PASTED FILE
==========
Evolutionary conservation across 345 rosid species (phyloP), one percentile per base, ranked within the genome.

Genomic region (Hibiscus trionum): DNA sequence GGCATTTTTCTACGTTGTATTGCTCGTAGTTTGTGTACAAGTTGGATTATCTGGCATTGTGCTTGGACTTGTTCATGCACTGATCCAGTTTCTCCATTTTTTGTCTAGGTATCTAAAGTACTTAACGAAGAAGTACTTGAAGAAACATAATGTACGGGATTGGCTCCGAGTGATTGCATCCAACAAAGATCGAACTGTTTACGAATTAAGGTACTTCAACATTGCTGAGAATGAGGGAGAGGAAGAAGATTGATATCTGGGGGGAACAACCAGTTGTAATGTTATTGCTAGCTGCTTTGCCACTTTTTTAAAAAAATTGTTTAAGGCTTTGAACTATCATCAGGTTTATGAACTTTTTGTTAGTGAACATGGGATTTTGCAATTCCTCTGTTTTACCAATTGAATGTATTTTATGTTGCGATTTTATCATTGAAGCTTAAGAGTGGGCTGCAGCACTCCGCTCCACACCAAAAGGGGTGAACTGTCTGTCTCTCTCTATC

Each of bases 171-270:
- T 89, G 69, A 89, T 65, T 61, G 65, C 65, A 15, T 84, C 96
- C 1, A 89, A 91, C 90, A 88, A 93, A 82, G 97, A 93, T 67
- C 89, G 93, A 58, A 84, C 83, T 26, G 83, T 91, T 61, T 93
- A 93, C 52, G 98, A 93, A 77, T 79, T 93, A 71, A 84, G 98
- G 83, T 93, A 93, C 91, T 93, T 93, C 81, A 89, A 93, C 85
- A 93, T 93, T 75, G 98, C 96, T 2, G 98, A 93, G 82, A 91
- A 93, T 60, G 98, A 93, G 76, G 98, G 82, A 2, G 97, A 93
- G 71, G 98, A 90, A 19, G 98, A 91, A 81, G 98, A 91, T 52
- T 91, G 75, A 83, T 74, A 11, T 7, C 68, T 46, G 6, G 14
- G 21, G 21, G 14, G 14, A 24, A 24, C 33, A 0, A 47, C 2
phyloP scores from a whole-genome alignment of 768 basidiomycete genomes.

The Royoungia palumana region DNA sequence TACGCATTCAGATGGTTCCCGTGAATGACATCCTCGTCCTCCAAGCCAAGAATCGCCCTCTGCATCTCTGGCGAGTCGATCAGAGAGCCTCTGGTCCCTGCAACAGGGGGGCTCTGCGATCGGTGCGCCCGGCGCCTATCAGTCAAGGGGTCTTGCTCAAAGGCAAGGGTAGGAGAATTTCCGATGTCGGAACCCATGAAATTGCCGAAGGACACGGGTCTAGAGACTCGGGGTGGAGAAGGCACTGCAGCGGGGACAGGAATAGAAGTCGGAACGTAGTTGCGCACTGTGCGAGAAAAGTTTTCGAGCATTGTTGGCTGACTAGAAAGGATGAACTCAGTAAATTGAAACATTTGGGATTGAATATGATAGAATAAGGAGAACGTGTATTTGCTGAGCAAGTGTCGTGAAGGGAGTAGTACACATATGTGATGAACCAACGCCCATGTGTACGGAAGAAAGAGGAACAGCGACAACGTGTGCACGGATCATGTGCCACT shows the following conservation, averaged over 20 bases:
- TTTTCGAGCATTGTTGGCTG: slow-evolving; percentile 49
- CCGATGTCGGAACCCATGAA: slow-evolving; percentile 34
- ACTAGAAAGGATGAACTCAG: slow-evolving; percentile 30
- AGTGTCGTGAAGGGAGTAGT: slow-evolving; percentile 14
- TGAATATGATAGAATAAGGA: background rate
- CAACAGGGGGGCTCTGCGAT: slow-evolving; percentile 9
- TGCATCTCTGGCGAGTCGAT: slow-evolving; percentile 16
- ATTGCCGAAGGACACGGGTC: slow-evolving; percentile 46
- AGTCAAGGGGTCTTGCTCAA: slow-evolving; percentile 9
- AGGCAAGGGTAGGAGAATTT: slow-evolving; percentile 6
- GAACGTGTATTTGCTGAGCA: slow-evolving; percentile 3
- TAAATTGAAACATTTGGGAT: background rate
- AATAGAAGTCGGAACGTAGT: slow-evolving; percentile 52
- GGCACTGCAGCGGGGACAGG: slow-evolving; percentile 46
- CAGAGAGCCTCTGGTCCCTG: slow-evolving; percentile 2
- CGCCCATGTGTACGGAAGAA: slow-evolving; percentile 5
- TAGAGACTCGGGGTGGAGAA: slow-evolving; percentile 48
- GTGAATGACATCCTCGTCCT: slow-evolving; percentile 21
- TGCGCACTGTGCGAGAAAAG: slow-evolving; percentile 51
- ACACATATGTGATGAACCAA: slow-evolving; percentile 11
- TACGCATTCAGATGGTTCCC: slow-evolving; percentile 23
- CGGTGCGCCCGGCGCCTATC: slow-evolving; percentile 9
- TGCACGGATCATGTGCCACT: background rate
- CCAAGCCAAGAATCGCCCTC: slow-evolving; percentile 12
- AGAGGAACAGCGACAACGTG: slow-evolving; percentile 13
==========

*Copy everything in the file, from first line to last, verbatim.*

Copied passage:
Evolutionary conservation across 345 rosid species (phyloP), one percentile per base, ranked within the genome.

Genomic region (Hibiscus trionum): DNA sequence GGCATTTTTCTACGTTGTATTGCTCGTAGTTTGTGTACAAGTTGGATTATCTGGCATTGTGCTTGGACTTGTTCATGCACTGATCCAGTTTCTCCATTTTTTGTCTAGGTATCTAAAGTACTTAACGAAGAAGTACTTGAAGAAACATAATGTACGGGATTGGCTCCGAGTGATTGCATCCAACAAAGATCGAACTGTTTACGAATTAAGGTACTTCAACATTGCTGAGAATGAGGGAGAGGAAGAAGATTGATATCTGGGGGGAACAACCAGTTGTAATGTTATTGCTAGCTGCTTTGCCACTTTTTTAAAAAAATTGTTTAAGGCTTTGAACTATCATCAGGTTTATGAACTTTTTGTTAGTGAACATGGGATTTTGCAATTCCTCTGTTTTACCAATTGAATGTATTTTATGTTGCGATTTTATCATTGAAGCTTAAGAGTGGGCTGCAGCACTCCGCTCCACACCAAAAGGGGTGAACTGTCTGTCTCTCTCTATC

Each of bases 171-270:
- T 89, G 69, A 89, T 65, T 61, G 65, C 65, A 15, T 84, C 96
- C 1, A 89, A 91, C 90, A 88, A 93, A 82, G 97, A 93, T 67
- C 89, G 93, A 58, A 84, C 83, T 26, G 83, T 91, T 61, T 93
- A 93, C 52, G 98, A 93, A 77, T 79, T 93, A 71, A 84, G 98
- G 83, T 93, A 93, C 91, T 93, T 93, C 81, A 89, A 93, C 85
- A 93, T 93, T 75, G 98, C 96, T 2, G 98, A 93, G 82, A 91
- A 93, T 60, G 98, A 93, G 76, G 98, G 82, A 2, G 97, A 93
- G 71, G 98, A 90, A 19, G 98, A 91, A 81, G 98, A 91, T 52
- T 91, G 75, A 83, T 74, A 11, T 7, C 68, T 46, G 6, G 14
- G 21, G 21, G 14, G 14, A 24, A 24, C 33, A 0, A 47, C 2
phyloP scores from a whole-genome alignment of 768 basidiomycete genomes.

The Royoungia palumana region DNA sequence TACGCATTCAGATGGTTCCCGTGAATGACATCCTCGTCCTCCAAGCCAAGAATCGCCCTCTGCATCTCTGGCGAGTCGATCAGAGAGCCTCTGGTCCCTGCAACAGGGGGGCTCTGCGATCGGTGCGCCCGGCGCCTATCAGTCAAGGGGTCTTGCTCAAAGGCAAGGGTAGGAGAATTTCCGATGTCGGAACCCATGAAATTGCCGAAGGACACGGGTCTAGAGACTCGGGGTGGAGAAGGCACTGCAGCGGGGACAGGAATAGAAGTCGGAACGTAGTTGCGCACTGTGCGAGAAAAGTTTTCGAGCATTGTTGGCTGACTAGAAAGGATGAACTCAGTAAATTGAAACATTTGGGATTGAATATGATAGAATAAGGAGAACGTGTATTTGCTGAGCAAGTGTCGTGAAGGGAGTAGTACACATATGTGATGAACCAACGCCCATGTGTACGGAAGAAAGAGGAACAGCGACAACGTGTGCACGGATCATGTGCCACT shows the following conservation, averaged over 20 bases:
- TTTTCGAGCATTGTTGGCTG: slow-evolving; percentile 49
- CCGATGTCGGAACCCATGAA: slow-evolving; percentile 34
- ACTAGAAAGGATGAACTCAG: slow-evolving; percentile 30
- AGTGTCGTGAAGGGAGTAGT: slow-evolving; percentile 14
- TGAATATGATAGAATAAGGA: background rate
- CAACAGGGGGGCTCTGCGAT: slow-evolving; percentile 9
- TGCATCTCTGGCGAGTCGAT: slow-evolving; percentile 16
- ATTGCCGAAGGACACGGGTC: slow-evolving; percentile 46
- AGTCAAGGGGTCTTGCTCAA: slow-evolving; percentile 9
- AGGCAAGGGTAGGAGAATTT: slow-evolving; percentile 6
- GAACGTGTATTTGCTGAGCA: slow-evolving; percentile 3
- TAAATTGAAACATTTGGGAT: background rate
- AATAGAAGTCGGAACGTAGT: slow-evolving; percentile 52
- GGCACTGCAGCGGGGACAGG: slow-evolving; percentile 46
- CAGAGAGCCTCTGGTCCCTG: slow-evolving; percentile 2
- CGCCCATGTGTACGGAAGAA: slow-evolving; percentile 5
- TAGAGACTCGGGGTGGAGAA: slow-evolving; percentile 48
- GTGAATGACATCCTCGTCCT: slow-evolving; percentile 21
- TGCGCACTGTGCGAGAAAAG: slow-evolving; percentile 51
- ACACATATGTGATGAACCAA: slow-evolving; percentile 11
- TACGCATTCAGATGGTTCCC: slow-evolving; percentile 23
- CGGTGCGCCCGGCGCCTATC: slow-evolving; percentile 9
- TGCACGGATCATGTGCCACT: background rate
- CCAAGCCAAGAATCGCCCTC: slow-evolving; percentile 12
- AGAGGAACAGCGACAACGTG: slow-evolving; percentile 13